Infrastructure development is another area which must receive priority attention in the 11th Plan and this must cover both rural and general infrastructure.

The Bharat Nirman Programme focusses on rural infrastructure, such as irrigation, rural roads, drinking water, rural electrification, housing and rural telecom connectivity. We have established monitorable targets for each state which are further disaggregated into targets for districts. The component that is the most challenging is rural electrification and we need to make special efforts in this area. We are determined to ensure that Bharat Nirman succeeds and forms the launching pad for further growth.

Turning to general infrastructure, the Approach Paper correctly identifies weaknesses in this area as a major constraint on our achieving double digit growth. Our roads, our railways, our ports and our airports and the power sector all need massive expansion and quality improvement.

The investment requirements of such expansion are massive and cannot be met from the public sector alone. The Approach Paper therefore proposes a strategy where public investment will be used to develop infrastructure in areas where the private sector is reluctant to enter, while private participation will be encouraged wherever it is feasible. The Centre has made a good start on encouraging public-private partnerships in infrastructure. Many states have also taken bold steps in this area. We must make every effort to ensure that public-private partnership succeeds as a means of delivering reliable and credible infrastructure. Here, I must express my concern on the performance of the power sector. As a country, we are not investing as much as we should in the power sector. It is important to recognise that public-private partnerships cannot be a solution if the power sector is financially unviable. Improving the efficiency of distribution and reducing the transmission and distribution losses is critical, otherwise we will not be able to finance the needed capacity expansion, nor attract investment on a scale we do need. This is an area entirely in the hands of state governments. I look forward to having your views in this subject.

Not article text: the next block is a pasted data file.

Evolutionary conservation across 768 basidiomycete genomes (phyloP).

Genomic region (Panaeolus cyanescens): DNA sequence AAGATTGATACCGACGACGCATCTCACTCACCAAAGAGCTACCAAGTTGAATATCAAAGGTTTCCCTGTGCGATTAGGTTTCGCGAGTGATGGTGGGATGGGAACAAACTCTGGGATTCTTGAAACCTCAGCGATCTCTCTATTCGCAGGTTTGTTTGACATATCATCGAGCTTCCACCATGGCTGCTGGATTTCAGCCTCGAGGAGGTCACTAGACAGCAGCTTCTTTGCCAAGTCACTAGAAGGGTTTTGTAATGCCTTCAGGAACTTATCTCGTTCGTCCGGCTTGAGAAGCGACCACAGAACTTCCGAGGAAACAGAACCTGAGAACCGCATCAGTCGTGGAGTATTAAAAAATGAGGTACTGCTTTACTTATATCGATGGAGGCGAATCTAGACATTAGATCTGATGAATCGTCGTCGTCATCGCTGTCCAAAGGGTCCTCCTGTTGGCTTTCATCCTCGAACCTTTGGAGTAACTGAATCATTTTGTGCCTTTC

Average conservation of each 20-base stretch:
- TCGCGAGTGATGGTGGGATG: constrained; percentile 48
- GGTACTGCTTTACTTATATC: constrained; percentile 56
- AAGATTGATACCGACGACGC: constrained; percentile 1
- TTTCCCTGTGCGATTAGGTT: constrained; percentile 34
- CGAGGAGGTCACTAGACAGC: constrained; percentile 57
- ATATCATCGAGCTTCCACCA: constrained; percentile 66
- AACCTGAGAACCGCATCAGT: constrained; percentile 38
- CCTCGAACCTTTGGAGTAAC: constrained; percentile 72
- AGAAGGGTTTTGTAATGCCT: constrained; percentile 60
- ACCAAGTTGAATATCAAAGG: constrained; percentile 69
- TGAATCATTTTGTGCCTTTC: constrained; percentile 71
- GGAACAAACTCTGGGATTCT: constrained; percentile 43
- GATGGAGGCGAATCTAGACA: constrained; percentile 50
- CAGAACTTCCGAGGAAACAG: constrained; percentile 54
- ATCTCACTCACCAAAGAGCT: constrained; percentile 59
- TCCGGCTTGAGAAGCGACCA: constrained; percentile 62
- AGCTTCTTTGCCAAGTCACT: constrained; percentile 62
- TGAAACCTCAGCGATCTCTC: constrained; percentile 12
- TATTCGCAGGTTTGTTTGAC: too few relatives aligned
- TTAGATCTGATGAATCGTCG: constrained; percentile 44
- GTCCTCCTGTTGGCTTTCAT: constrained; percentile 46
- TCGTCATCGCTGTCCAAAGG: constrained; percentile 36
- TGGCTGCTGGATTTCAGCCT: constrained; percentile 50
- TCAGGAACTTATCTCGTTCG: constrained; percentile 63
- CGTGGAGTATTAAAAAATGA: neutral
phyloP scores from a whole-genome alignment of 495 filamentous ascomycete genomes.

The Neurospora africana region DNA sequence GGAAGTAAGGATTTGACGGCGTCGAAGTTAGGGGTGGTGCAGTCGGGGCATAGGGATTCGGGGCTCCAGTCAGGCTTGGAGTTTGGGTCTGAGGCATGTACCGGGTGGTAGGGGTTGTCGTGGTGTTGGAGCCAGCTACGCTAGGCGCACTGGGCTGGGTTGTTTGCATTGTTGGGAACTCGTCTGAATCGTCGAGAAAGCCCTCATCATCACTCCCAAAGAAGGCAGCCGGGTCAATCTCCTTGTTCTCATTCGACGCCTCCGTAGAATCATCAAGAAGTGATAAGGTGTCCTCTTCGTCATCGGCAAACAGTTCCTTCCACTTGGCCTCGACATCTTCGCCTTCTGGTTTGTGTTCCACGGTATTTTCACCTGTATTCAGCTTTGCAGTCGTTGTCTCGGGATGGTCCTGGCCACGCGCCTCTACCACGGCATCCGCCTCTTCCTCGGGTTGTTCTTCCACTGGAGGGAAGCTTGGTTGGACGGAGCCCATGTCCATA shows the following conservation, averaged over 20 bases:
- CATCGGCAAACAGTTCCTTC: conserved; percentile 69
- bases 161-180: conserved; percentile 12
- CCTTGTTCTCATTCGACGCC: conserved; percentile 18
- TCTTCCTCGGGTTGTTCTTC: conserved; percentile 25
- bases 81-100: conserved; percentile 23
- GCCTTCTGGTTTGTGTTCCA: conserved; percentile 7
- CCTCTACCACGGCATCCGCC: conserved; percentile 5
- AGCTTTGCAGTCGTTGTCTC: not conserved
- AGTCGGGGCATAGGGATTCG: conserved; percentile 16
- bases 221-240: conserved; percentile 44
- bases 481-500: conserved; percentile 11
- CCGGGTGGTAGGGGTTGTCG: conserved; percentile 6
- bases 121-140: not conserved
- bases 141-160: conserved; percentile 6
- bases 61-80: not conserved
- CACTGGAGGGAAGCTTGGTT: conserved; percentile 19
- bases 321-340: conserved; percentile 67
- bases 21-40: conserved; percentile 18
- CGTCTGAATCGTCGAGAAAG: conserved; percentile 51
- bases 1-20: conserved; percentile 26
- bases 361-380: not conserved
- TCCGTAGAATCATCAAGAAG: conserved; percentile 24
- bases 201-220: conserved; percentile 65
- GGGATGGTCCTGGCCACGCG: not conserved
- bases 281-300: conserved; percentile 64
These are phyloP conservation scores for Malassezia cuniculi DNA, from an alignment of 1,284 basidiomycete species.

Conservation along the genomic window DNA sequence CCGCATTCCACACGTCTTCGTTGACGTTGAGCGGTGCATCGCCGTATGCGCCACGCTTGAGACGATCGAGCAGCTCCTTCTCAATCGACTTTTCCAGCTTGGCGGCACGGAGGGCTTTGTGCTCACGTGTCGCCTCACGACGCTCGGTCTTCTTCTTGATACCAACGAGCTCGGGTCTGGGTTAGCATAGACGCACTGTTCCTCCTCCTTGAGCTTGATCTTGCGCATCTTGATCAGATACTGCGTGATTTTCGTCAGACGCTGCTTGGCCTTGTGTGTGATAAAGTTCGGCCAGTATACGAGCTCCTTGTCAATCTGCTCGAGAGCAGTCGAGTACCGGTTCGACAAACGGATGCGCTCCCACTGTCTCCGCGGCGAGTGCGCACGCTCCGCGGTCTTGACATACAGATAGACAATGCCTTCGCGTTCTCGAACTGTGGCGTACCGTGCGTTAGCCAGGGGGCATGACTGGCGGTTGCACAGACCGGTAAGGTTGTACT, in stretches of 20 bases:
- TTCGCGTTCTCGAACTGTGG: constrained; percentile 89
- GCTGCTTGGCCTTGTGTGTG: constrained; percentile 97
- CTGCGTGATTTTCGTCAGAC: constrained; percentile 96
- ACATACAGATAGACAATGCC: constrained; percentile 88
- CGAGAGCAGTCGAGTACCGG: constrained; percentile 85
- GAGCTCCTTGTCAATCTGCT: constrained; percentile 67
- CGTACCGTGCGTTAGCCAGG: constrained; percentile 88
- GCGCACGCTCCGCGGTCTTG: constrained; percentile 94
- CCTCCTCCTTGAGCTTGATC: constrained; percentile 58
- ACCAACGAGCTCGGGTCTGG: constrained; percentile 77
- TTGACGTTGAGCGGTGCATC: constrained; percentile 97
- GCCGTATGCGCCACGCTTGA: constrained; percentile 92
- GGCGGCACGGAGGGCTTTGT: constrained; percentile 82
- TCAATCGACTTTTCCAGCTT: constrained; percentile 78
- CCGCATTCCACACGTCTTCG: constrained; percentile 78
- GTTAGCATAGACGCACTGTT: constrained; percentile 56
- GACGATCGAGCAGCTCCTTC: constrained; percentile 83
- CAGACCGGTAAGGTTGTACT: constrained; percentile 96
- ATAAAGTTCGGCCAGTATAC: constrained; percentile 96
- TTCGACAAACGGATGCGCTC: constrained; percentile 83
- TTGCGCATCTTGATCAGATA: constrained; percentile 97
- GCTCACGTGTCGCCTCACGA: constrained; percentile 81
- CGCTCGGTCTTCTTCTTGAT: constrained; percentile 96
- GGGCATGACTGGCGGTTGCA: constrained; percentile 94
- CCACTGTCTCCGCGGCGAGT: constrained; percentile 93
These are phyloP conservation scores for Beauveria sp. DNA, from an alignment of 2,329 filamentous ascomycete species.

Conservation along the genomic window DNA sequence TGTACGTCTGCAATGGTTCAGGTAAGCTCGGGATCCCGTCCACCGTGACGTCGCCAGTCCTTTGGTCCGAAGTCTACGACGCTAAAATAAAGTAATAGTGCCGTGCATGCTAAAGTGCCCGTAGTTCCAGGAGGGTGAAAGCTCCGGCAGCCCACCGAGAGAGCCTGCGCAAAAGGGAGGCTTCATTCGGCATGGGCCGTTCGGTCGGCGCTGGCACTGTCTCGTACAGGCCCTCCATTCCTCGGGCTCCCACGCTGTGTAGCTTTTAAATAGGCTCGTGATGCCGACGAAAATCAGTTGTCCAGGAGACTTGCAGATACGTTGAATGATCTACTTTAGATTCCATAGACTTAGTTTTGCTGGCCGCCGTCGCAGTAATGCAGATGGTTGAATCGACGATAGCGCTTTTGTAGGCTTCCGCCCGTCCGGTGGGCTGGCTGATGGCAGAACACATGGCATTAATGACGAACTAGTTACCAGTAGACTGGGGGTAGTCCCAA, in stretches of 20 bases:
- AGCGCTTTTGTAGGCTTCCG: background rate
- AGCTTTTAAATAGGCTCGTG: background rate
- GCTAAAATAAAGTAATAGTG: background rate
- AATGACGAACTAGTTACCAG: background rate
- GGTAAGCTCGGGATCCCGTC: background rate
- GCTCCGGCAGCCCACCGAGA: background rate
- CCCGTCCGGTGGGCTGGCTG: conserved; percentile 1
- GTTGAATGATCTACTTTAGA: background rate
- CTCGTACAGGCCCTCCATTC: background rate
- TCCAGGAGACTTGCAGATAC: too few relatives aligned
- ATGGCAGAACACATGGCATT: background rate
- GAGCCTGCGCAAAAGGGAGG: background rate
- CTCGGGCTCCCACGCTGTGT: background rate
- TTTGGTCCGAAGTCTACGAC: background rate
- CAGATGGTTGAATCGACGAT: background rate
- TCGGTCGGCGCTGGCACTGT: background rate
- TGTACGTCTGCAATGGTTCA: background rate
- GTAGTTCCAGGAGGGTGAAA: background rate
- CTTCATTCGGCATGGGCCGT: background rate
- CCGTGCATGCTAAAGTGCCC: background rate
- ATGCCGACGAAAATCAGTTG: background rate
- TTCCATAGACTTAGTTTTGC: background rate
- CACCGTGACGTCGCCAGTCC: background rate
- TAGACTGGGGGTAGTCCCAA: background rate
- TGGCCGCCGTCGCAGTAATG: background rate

Let me now say a few words on the all important subject of resources. Much of the investment needed for rapid growth will come from the private sector and this calls for maintenance of a sound macro economic framework, an investor friendly environment and a strong and innovative financial sector capable of responding to the needs of new entrepreneurs especially in the small and medium enterprises sector. Revival of cooperative credit is absolutely critical and much will depend on whether state governments finally implement the recommendations of the Vaidyanathan Committee. However, the objectives and ambitions of the 11th Plan also call for a larger Plan, especially in states not just in absolute terms but also as a proportion of GDP. The Approach Paper calls for gross budgetary support of the Centre and states combined to be 2.5 percentage points of GDP higher than in the present Plan. This is perhaps the smallest increase that will accommodate the ambitious agenda we have for public investment in agriculture, infrastructure and the social sector. Even so, we must ensure that this level of budgetary support does not come at the cost of fiscal prudence and stability.